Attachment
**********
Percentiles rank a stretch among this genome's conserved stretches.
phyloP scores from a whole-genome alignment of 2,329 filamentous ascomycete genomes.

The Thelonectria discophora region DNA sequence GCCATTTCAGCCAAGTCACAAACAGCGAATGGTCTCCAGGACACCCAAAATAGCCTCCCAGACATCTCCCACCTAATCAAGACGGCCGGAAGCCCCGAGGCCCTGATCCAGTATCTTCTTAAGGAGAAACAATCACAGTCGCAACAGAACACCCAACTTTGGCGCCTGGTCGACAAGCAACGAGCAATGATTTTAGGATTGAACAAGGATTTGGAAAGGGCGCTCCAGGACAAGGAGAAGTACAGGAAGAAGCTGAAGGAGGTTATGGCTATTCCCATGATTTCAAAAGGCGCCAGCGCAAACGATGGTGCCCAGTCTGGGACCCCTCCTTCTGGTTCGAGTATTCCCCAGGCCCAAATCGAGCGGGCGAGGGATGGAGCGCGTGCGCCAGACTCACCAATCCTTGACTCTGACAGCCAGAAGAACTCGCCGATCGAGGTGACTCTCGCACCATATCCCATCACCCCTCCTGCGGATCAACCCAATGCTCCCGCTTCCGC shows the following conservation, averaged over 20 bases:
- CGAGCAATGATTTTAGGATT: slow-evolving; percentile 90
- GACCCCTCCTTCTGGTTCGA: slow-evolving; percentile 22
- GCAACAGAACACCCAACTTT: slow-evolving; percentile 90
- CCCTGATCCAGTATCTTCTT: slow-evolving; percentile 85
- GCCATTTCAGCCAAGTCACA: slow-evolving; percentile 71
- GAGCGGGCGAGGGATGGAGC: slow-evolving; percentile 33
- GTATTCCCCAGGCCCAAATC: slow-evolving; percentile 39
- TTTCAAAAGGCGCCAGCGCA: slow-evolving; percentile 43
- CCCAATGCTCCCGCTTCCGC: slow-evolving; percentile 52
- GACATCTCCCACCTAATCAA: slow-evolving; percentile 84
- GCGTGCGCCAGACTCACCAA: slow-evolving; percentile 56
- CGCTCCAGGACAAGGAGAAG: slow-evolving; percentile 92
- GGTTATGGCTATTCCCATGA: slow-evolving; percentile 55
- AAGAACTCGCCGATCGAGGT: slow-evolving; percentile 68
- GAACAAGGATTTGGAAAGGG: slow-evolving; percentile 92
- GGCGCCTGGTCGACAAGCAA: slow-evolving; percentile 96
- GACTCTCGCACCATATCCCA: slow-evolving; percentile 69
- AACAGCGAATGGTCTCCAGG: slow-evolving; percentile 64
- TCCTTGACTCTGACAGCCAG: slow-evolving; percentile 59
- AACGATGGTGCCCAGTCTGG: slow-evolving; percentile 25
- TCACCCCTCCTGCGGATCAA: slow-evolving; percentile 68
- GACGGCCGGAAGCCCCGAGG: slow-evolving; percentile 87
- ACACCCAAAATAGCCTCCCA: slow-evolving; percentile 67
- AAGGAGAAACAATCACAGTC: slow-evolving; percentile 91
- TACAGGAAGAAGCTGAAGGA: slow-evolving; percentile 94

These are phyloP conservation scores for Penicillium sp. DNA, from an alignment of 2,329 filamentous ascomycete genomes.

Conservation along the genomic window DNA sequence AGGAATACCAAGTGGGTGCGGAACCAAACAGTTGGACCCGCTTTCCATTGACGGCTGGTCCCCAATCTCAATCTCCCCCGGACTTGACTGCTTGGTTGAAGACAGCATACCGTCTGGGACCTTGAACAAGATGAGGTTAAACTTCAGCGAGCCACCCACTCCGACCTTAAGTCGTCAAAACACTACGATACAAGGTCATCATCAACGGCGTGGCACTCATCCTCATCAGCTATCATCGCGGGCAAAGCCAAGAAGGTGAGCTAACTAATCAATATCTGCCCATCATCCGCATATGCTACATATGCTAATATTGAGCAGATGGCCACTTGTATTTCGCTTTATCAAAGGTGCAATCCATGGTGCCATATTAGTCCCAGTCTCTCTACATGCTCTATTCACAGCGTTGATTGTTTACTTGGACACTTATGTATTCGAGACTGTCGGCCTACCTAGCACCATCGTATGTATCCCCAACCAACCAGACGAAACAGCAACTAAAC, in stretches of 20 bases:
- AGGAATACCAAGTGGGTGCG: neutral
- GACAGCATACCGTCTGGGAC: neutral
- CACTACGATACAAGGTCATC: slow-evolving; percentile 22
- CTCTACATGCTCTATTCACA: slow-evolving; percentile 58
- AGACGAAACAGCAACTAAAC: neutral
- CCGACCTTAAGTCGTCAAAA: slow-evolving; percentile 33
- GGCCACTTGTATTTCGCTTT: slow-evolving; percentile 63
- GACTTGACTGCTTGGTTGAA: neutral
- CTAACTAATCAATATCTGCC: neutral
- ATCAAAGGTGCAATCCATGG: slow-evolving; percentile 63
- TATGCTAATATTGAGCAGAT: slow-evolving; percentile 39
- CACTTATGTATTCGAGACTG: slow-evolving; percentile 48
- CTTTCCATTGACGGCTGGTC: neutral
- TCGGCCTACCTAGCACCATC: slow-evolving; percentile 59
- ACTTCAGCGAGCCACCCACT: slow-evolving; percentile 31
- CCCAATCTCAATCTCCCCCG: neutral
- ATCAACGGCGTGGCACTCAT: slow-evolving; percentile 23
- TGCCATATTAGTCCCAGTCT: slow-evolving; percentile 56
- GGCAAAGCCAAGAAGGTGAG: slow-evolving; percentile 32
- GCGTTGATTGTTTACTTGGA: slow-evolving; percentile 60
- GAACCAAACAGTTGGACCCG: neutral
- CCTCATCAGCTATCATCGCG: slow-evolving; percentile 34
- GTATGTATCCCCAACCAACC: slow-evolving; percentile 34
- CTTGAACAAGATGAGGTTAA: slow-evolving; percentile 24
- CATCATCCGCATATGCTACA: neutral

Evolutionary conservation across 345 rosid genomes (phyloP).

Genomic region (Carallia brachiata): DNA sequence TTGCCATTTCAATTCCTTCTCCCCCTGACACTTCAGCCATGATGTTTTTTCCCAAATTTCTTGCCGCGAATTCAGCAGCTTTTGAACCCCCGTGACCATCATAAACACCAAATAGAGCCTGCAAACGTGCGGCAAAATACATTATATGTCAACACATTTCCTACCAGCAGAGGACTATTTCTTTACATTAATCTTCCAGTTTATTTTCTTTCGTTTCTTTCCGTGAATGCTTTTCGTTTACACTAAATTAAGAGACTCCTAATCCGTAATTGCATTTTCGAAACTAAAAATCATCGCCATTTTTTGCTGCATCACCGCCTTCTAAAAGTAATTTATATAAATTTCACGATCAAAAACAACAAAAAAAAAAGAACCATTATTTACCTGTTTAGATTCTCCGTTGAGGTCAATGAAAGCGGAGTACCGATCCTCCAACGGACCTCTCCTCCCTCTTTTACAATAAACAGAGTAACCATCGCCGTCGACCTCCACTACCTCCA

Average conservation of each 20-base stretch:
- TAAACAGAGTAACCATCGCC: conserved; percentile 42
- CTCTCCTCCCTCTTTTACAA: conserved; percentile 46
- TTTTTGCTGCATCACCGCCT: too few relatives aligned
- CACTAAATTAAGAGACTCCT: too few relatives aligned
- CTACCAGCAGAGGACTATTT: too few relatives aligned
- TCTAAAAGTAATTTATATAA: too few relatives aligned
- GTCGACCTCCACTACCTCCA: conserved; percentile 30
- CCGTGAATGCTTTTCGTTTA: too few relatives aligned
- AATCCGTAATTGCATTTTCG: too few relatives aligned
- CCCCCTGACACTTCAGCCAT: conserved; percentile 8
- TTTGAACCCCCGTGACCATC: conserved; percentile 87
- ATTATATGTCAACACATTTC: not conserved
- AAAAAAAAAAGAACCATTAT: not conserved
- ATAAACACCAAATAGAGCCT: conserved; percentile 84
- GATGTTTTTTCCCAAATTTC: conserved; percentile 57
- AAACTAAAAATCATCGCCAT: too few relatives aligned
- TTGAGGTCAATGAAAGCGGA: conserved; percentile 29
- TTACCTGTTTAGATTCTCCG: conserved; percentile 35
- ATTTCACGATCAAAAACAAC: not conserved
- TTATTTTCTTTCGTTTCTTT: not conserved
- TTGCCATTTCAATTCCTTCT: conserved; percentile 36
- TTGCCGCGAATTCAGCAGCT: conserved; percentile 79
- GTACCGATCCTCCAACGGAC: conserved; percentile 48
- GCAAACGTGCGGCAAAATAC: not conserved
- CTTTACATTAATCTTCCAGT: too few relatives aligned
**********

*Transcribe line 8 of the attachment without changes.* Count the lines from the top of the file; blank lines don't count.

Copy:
- GCCATTTCAGCCAAGTCACA: slow-evolving; percentile 71